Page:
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Exploring Dark Posts On Facebook

Posted on the 15 January 2015 by Marketingtango @marketingtango
  • January 15, 2015
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Exploring Dark Posts On Facebook

By now, most marketers are familiar with paid search ads, also known as pay per click (PPC). And you’ve probably heard of sponsored posts and promoted Tweets.  We’ve also written previously about new ways to search Facebook using their Graph Search tool. But technology keeps changing and there are always new twists to marketing.

The latest and greatest gift to targeted search marketing is something from the dark side: Facebook “Dark Posts.”

Dark Posts are different from Facebook Ads because they are posts that otherwise remain unpublished (thus “dark”). This means they can’t be seen in your general timeline. They only show up as “sponsored” content in the news feed of your target audience.

Why Run A Dark Post?

Duct Tape Marketing author John Jantsch explains it like this:

“Imagine you sell four products and these products appeal to slightly different audiences and you’re not really sure of the most appealing call to action for each.

You want to advertise all of these products on Facebook and you’ve heard that news feed-type sponsored posts are the best way to go. …

Traditionally, the only way to advertise those four products in the news stream was to create four status-update kinds of ads and then refine your targeting to get the ad seen by the right audience.

But here’s the catch – all four of those ads just ran in your page’s stream and now that audience you’ve worked long and hard to build by sharing useful and engaging stuff is unliking as fast as they can. Your stream seems full of nothing but ads!”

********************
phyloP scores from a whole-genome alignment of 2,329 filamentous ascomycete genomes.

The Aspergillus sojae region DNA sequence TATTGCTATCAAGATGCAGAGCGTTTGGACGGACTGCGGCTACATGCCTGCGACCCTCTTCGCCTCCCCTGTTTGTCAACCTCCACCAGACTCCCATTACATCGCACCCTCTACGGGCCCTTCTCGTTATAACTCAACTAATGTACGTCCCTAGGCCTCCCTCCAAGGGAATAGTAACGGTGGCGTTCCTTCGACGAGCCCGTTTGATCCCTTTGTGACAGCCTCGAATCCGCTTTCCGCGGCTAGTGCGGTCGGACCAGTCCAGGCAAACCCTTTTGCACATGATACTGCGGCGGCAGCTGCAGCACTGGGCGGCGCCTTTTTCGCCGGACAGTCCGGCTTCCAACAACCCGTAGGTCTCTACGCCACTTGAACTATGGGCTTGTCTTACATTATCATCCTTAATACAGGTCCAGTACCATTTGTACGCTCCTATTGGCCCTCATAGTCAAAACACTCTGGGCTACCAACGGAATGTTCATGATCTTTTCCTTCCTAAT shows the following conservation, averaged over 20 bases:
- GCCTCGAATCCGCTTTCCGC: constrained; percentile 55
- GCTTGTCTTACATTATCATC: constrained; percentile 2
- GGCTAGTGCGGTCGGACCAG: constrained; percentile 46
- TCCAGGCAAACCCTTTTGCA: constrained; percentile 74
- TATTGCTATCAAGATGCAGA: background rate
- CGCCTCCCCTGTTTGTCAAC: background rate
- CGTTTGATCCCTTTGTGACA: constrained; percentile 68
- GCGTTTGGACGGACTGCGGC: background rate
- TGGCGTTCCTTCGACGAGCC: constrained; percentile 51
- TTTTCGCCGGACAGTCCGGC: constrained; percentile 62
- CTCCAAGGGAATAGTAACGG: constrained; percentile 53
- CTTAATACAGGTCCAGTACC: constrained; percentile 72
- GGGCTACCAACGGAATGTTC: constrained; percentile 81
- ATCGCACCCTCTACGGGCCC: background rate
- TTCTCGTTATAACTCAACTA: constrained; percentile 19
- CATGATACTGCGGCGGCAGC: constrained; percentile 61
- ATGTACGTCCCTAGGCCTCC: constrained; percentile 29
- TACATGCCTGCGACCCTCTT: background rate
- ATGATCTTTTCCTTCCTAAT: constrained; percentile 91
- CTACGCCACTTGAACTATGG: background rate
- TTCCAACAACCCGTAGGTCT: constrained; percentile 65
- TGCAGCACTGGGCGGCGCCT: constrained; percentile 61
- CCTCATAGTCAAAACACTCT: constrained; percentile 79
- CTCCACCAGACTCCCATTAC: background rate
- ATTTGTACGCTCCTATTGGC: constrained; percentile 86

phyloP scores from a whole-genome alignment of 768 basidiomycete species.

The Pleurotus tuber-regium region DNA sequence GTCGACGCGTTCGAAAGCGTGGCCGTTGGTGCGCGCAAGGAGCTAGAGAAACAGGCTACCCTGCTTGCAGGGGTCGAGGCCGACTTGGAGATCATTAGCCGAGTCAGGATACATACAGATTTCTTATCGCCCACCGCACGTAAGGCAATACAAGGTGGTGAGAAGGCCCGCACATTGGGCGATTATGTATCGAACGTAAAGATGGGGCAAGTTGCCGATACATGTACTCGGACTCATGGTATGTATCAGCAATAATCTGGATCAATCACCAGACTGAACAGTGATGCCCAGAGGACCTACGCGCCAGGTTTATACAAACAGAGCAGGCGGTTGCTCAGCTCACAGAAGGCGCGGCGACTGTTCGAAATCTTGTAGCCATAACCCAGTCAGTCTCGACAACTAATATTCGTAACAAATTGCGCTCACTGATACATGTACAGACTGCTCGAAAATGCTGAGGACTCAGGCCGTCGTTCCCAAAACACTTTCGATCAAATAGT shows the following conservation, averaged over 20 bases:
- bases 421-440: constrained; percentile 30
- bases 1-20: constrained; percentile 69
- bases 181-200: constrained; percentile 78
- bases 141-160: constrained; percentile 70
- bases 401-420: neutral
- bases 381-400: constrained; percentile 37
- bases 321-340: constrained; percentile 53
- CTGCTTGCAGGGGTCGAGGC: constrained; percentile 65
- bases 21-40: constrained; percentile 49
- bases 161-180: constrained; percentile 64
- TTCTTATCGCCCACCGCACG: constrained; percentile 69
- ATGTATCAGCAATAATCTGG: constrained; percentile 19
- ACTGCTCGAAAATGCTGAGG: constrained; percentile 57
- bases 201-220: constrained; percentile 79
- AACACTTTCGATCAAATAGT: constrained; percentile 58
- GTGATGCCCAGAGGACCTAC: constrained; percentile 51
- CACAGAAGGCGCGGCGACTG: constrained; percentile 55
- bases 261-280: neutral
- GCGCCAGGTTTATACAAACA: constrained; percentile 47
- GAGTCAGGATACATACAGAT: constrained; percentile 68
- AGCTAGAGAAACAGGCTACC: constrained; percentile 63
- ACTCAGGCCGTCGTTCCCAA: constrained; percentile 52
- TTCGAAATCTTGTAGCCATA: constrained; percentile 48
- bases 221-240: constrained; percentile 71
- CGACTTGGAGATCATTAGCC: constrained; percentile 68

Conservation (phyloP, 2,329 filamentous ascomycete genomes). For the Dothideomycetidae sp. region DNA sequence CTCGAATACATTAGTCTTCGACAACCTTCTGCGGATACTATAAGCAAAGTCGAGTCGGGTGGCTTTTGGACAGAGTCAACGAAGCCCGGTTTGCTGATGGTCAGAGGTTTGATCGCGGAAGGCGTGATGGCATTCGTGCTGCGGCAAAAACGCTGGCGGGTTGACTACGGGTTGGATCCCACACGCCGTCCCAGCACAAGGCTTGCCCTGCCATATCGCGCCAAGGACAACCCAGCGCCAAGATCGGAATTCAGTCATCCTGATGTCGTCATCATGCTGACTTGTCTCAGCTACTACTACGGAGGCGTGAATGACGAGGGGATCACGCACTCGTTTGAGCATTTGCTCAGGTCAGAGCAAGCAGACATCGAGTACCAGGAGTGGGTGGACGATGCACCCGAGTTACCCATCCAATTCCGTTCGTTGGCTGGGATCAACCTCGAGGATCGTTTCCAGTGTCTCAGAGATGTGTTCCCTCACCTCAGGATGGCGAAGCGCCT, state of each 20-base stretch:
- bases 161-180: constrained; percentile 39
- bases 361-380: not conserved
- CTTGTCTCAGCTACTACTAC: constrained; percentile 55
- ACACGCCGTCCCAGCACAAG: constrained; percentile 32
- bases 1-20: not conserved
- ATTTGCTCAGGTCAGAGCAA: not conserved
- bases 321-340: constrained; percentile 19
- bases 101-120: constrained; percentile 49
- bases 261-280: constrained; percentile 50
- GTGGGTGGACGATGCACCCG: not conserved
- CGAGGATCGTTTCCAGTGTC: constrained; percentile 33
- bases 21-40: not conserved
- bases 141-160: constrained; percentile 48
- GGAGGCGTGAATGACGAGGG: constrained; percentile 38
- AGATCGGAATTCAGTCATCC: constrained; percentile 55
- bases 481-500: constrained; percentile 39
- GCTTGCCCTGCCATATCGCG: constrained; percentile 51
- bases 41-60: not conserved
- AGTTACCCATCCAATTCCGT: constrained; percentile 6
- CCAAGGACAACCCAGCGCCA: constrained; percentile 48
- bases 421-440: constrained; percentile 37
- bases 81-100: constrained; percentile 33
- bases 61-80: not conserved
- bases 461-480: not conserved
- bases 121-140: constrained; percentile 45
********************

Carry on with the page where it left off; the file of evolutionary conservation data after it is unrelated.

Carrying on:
Facebook Dark Posts solve the problem of advertisers appearing too spammy. Marketers can reach specific audiences by making a Dark Post visible to only that targeted group, rather than hitting all fans who follow the company’s Facebook page.

In her tutorial on creating Dark Posts, Marie Page of Smart Insights explains the appeal of Dark Posts versus traditional Facebook Ads: “Dark Posts help keep my marketing messages off of my timeline and in the newsfeeds of those who I want to see them. This is the difference between creating a Facebook Dark Post or using Facebook Ads to promote a post that already exists in my timeline.”

Page urges marketers to consider the types of messages they’re sharing and how they can keep them off their general public timeline of the company Facebook page and focus more on the appropriate audience for each message.

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